“So she sang of grand reversals. She sang about God lifting her, lifting her nation and all through the life of her unborn son. I imagine she sang the song more than once.”
Some moments generate such momentum that song spills out naturally. Right in the middle of Les Miserables I became a gushing spring—singing aloud, waving my arms so caught in the moment and held captive by a Kingdom-size dream. In a unique way, song allowed my voice to climb and try to keep pace with my soaring spirit.
No wonder Mary turned to song when the angel announced the conception of a child who would be Deliverer, King David’s heir and God’s own Son. Mere words proved too thin, too flat. So, she sang:
“My soul magnifies the Lord, and my spirit rejoices in God, my savior, for he has looked with favor on the lowliness of his servant. Surely from now on all generations will call me blessed … He has brought down the powerful from their thrones, and lifted up the lowly; he has filled the hungry with good things and sent the rich away empty.”
Mary’s song embraces the theme of grand reversal. She is a lowly woman betrothed to be married and live in some insignificant backwater town in the grip of a merciless empire. She’s like a grain of sand in the wilderness, unremarkable and unworthy of comment or consideration. And yet God sees her and selects her to be the mother of His child. She’s lifted up and given an honored role in salvific history. Her womb would gestate incarnation and be a tabernacle for the Most High. Who would have imagined? She sensed early on that her cousin Elizabeth wouldn’t be the only one to call her blessed in the generations to come. She was lowly, but now lifted up.
And her son would be one drenched in promise. She could be confident that he would make good, given his divine genes, given the largess of God’s utterance—he’d follow in the line of King David, he would reign on the throne and never be deposed. Her son would matter on the world stage.
She imagined that her son would continue the great reversal God started long ago. Her son, as deliverer, would bring down the powerful overlords and elevate the lowly of the land. And he would keep faith with the God who feeds the hungry, once and for all, serving justice to the rich gluttons who deprived her of good food, economic opportunity and basic freedom.
So, she sang of grand reversals. She sang about God lifting her, lifting her nation and all through the life of her unborn son. I imagine she sang the song more than once. I would guess she hummed it as he took his first steps, learned Torah and took on the mantle of rabbi in Galilee. Maybe she sang her song of grand reversals to console herself as he hung on Golgotha and she did not understand what her world had come to anymore. How different the song must have sounded on Easter Sunday—maybe by then family members knew the chorus, maybe the women sang with her as the resurrection reversed and unarmed the power of death.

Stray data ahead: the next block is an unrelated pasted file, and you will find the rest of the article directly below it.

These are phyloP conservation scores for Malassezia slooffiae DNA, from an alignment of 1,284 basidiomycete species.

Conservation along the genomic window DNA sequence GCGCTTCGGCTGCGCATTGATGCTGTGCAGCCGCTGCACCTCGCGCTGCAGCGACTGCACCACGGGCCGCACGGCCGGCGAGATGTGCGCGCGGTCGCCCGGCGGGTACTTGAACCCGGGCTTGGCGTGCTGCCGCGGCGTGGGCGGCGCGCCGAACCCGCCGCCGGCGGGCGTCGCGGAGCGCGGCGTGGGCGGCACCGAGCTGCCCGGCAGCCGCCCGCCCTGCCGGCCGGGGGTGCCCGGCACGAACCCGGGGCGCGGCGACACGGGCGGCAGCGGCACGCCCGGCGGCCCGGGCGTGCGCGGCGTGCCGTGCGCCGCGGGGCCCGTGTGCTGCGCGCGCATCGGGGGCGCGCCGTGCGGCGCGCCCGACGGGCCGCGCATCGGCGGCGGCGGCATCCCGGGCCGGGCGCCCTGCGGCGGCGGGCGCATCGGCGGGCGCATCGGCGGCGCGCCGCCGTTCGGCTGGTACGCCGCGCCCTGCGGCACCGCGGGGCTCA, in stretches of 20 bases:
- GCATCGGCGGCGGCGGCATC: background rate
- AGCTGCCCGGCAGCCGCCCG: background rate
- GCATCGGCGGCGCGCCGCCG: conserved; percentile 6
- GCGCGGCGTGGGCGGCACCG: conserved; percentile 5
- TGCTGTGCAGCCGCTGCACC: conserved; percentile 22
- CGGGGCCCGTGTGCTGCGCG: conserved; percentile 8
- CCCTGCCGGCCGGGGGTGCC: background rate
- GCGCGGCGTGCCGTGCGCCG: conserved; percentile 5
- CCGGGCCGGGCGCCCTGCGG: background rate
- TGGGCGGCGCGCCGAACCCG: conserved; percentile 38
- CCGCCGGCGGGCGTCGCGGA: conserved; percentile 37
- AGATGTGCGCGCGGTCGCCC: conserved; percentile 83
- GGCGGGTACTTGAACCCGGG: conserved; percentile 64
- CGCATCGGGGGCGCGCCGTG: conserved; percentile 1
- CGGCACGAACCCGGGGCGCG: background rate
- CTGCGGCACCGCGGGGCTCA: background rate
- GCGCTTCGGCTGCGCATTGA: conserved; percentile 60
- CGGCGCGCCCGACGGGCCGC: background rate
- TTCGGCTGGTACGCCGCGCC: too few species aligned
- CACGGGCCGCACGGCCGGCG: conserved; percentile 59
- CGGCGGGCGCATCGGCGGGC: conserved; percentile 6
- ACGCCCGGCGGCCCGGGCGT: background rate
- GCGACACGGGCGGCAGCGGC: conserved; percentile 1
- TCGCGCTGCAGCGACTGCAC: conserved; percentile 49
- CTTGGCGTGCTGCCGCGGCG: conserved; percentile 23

I read Mary’s Song and hum it through my reading of the Jesus stories. And I’ve come to see how brave she was to sing of such revolution. She was brave to believe God’s announcement to her, brave to hold fast to the song in the face of years conflicting messages and even crucifixion. She sang a bold song, but also lived according to that anthem. She let the song call out the best and bravest in her. I admire her moxy—singing in the face of evidence all to the contrary. How many times must she have just closed her eyes and sang what she knew to be true? She refused to change her tune.
I want to sing of grand reversals, too. I want to join in her song about lowly women experiencing a holy lifting, of invisible people being seen and overlooked regions bringing revolutionary change and innovation to the way things are done. I want to see the undervalued uplifted and revolutions coming from the margins. These are the songs I sing so often, my throat is raw and throbbing.
But I am also a mother. And so, I also sing a song over my son as Mary sang over her son’s life. I want my son to be liberator, not lawyer. I want him to be deliverer, not doctor. I hope my children will grow to join in the crusade of Mary’s son and uplift the vulnerable of the world. I don’t know where my son and daughter will make their mark–in America or Africa or elsewhere but, like Mary, I want to see them usher in a new world order in keeping with God’s dream for the world.
So, I sing this song for my children and for our world. And I sing it when I need to live brave and run headstrong into the Grand Reversal afoot, because of Mary’s Son.
Image Credit: Sars Richardson